French bishops to create a national canonical criminal court

Diocesan tribunals, which mostly deal with marriage annulments, are often short-staffed and lacking in other resources

Pope Francis meets with French bishops making their "ad limina" visits at the Vatican March 9, 2020. (CNS/Vatican Media)

Pope Francis meets with French bishops making their "ad limina" visits at the Vatican March 9, 2020. (CNS/Vatican Media)

Christophe Henning

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La Croix International

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The Catholic bishops of France have decided to create an "interdiocesan canonical criminal court" on a national scale.

The project, which was put forward last month during the plenary assembly of the French Episcopal Conference (CEF), is seen as part of the overall response to the crime of the sexual abuse of minors.

"Many people suffer from the slowness of canonical procedures because officialdom is often overwhelmed," said Archbishop Eric de Moulins-Beaufort, the CEF president.

"The creation of a national structure is also motivated by the difficulty of recruiting personnel for the existing offices," he added.

Currently, dealing with marriage annulments constitutes practically 90% of the activity of the ecclesiastical courts in France.

And requests for an annulment have doubled since Pope Francis published his apostolic exhortation Amoris Laetitia in April 2016.

The same tribunal officials that oversee annulment cases also deal with the tiny fraction of other cases related to criminal law in the Church.

But the workload of these officials has increased with the uptick of ecclesial trials for sexual assault offenses.

The historic roots of ecclesiastical justice

The basic principle of ecclesial justice is that "the judge is the bishop." We must go back in time to understand the origins of canon law.

In the Gospel according to Matthew, Jesus suggests fraternal correction for the sinner.

"If he does not listen to you, take one or two others with you so that the entire matter may be settled. If he refuses to listen to them, report it to the community," it says in the Gospel of Matthew (Mt 18, 15-17).

Thus, in the Middle Ages, Christians settled matters among themselves, even to the point of instituting the "privilege of the ecclesiastical forum."

This meant that clerics, at least in France prior to the late 18th century Revolution, were judged only in ecclesiastical courts.

"With the 1983 reforms, the bishop remains the judge; but he usually delegates his exercise of justice to a 'judicial vicar'," explained Bernard Xibaut, the priest-chancellor of the Strasbourg Diocese.

During the French Revolution, priests were subjected to civic justice and not much ecclesiastical justice remained.

The 1983 Code of Canon Law, which was written in light of the reforms coming from the Second Vatican Council (1962-65), opened up positions on Church tribunals to qualified lay people.

"If it weren't for the support of lay people, we wouldn't be able to do our work," noted Hervé Queinnec, the priest who serves as judicial vicar of the ecclesiastical province of Rennes.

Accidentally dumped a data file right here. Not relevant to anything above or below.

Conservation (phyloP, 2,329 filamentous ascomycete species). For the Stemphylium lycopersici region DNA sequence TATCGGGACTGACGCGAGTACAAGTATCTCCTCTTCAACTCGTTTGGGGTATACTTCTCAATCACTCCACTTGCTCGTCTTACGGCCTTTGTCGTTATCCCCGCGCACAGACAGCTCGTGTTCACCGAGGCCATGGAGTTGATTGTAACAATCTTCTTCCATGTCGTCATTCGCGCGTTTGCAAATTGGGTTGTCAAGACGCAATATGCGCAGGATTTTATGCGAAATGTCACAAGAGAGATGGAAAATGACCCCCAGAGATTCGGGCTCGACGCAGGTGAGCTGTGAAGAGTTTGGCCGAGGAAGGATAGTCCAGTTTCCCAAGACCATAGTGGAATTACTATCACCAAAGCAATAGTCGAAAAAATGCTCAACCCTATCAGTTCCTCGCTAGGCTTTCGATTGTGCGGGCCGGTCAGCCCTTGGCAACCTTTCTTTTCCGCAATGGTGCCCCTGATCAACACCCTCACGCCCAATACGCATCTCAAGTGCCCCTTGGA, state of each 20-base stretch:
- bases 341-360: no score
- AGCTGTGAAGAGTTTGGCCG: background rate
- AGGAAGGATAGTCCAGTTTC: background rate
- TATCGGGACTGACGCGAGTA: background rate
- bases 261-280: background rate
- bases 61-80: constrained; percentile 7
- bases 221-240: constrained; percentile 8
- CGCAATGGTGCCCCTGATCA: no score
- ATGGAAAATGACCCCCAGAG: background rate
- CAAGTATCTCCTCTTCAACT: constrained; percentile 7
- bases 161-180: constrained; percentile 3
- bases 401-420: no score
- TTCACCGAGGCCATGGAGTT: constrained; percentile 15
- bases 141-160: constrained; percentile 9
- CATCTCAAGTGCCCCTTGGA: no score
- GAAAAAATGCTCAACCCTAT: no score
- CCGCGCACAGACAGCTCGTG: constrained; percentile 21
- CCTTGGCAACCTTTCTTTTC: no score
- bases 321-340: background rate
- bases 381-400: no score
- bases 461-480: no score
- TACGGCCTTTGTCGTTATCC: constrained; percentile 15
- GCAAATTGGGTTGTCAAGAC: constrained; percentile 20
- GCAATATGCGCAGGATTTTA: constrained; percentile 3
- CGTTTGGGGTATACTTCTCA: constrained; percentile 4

"In reality, ecclesiastical justice has few resources," said Anne Bamberg, a professor of canon law at the Catholic University of Strasbourg.

"Ministers of the ecclesiastical court must have at least a licentiate in canon law, which requires extensive study," she pointed out.

The role of clerics in Church tribunals

Because of the lack of qualified personnel, interdiocesan ecclesiastical tribunals were set up in the 1970s.

One of the advantages of this new arrangement was that, in most cases, judges no longer preside over cases that directly involve a confrére from their own diocese.

But that does not mean it is without criticism.

"This justice system is 150 years behind the times," charged Bénédicte Draillard, who worked several years as an investigating judge at the Lyon court.

"There is no place for victims and it is always clerics who judge clerics; it is a bastion of clericalism," she said.

"For the past fifteen years, we have witnessed a resurgence of ecclesiastical justice," added Bernard Xibaut, the diocesan chancellor in Strasbourg.

"Some cases judged by national courts cannot fail to have an impact on the life of the Church," the priest said.

This was the situation recently for Bernard Preynat, the former priest of Lyon who became one of France's most notorious pedophiles.

A correctional court condemned for sexual assault and dismissed from the clerical state, the most serious sentence that can be pronounced by ecclesiastical justice.

Cases sent to Rome

Whatever the sentence, "it is not a matter of condemning, but of sanctioning," said Daniel Bertaud, a canon lawyer in the Archdiocese of Bordeaux.

He said judges in Church tribunals always issue their sentences "with fear and trembling" because "the culprit is still a baptized person; he must be able to find a place in the ecclesial community."

And Pope Francis, who welcomed the ongoing reform of sanctions in Book VI of the Code of Canon Law, pointed out in February 2020 that "canonical punishment always has a pastoral significance."

Although it is up to the local bishop to initiate a canonical investigation, "for sexual assaults on minors or vulnerable persons committed by priests, facts considered delicta graviora, the file must be sent to Rome, to the Congregation for the Doctrine of the Faith," explained the judicial vicar of Rennes, Hervé Queinnec.

Depending on the evidence, the Congregation decides whether or not to prosecute.

It then entrusts the running of the trial to the local bishop, who often delegates the task to a judge.

The new national criminal court that the French bishops hope to set up could fully play this role.

Editor's note: This article originally appeared on La Croix International.

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